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Jewish Families from Holešov (Holleschau), Moravia, Czech Republic

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  • Kalman (deceased)
    From 1747 until at least 1753 (and not later than 1775), a Feitel son of Kalman (from Holesov) leased the distillery in Kelč. His Hebrew name was Nathan Feitel. I suspect that this person was Feitel Re...
  • Feitel Reich (deceased)
    From 1747 until at least 1753 (and not later than 1775), a Feitel son of Kalman (from Holesov) leased the distillery in Kelč. His Hebrew name was Nathan Feitel. I suspect that this person was Feitel Re...
  • Isidor Meisel (1881 - aft.1944)
    Death record: Born 26. 12. 1881 Last residence before deportation: Brno Address/place of registration in the Protectorate: Brno Transport G, no. 485 (02. 12. 1941, Brno -> Terezín) Transpor...
  • Jonas Beer (b. - 1939)
    Reference: MyHeritage Family Trees - SmartCopy : Apr 12 2018, 20:57:08 UTC * Reference: MyHeritage Family Trees - SmartCopy : Apr 12 2018, 5:54:59 UTC
  • Heinrich Beer (1844 - 1926)
    Reference: MyHeritage Family Trees - SmartCopy : Apr 12 2018, 5:54:59 UTC

HOLESOV (Czech Holešov; Ger. Holleschau), town in Moravia, Czech Republic. A Jew was mentioned in the town in 1391. A community was founded in the first half of the 16th century; its only relic is the breastplate of a Torah scroll of 1549, as the synagogue and all archives were destroyed in a fire. The synagogue was rebuilt in 1560. There were 50 Jewish houses in Holesov in 1629, and the oldest known tombstone dates from 1647. At the Holesov synod of 1653 the 311 takkanot of Moravian Jewry were emended. The community was at its height under the leadership of R. Shabbetai b. Meir ha-Cohen (1648-62). In connection with Maria Theresa's plan to expel the Jews from Moravia (1742), the synagogue and its silver were seized and the notables arrested. Persecution, the Familiants Law, and anti-Jewish measures forced many a Holesov Jew to seek new homes, and a good number of them settled in Upper Hungary (Slovakia of today). Among other places of settlement, they founded in 1720 the congregation of Liptovsky Mikulas. For 10 years they continued to belong to the mother town, and used to go there for the High Holidays.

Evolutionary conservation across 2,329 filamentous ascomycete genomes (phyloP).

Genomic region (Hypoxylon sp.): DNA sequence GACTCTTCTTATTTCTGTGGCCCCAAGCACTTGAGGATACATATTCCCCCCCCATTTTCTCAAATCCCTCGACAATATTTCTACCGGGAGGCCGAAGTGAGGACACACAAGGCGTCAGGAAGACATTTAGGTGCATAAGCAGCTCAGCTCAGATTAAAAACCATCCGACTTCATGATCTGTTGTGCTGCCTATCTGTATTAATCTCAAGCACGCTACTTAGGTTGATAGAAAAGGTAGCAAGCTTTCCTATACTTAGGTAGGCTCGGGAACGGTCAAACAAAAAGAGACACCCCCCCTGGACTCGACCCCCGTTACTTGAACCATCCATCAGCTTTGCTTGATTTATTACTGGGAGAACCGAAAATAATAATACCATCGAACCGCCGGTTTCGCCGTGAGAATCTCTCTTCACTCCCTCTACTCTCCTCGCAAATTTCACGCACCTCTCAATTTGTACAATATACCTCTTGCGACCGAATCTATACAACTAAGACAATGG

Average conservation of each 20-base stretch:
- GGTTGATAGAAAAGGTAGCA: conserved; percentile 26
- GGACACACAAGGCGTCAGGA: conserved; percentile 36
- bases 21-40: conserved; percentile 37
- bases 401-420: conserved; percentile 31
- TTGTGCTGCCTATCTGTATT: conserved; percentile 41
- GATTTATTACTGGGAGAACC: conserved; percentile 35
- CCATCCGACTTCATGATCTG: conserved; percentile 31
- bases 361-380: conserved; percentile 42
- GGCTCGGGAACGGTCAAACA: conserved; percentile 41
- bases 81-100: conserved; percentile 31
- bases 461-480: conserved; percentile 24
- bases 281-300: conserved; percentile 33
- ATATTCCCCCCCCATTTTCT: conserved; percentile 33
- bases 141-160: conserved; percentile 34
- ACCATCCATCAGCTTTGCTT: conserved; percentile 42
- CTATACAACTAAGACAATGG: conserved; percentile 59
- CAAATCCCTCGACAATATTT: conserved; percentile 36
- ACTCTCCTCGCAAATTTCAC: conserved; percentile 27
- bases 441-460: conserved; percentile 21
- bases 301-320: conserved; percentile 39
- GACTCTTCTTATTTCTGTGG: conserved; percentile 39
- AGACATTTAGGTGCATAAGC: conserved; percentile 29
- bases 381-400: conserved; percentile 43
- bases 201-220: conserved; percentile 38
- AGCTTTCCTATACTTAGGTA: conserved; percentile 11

In 1774, when a Christian maidservant was found murdered in a Jewish house, the Catholic clergy saved the household from the mob by surrounding the building with altars. There were 194 Jewish families (1,032 persons) living in 49 houses in Holesov in 1794, as against 554 Christian families (2,973 persons) dwelling in 256 houses. In the 19th century Holesov was one of Moravia's politische Gemeinden, the local lord serving as the mayor. In 1869 the community numbered 1,764 and in 1893, a new synagogue was constructed, built in Moorish style and designed by the noted architect Jakob Gartner (who designed several other synagogues, including the Status Quo synagogue in Trnava, Slovakia.)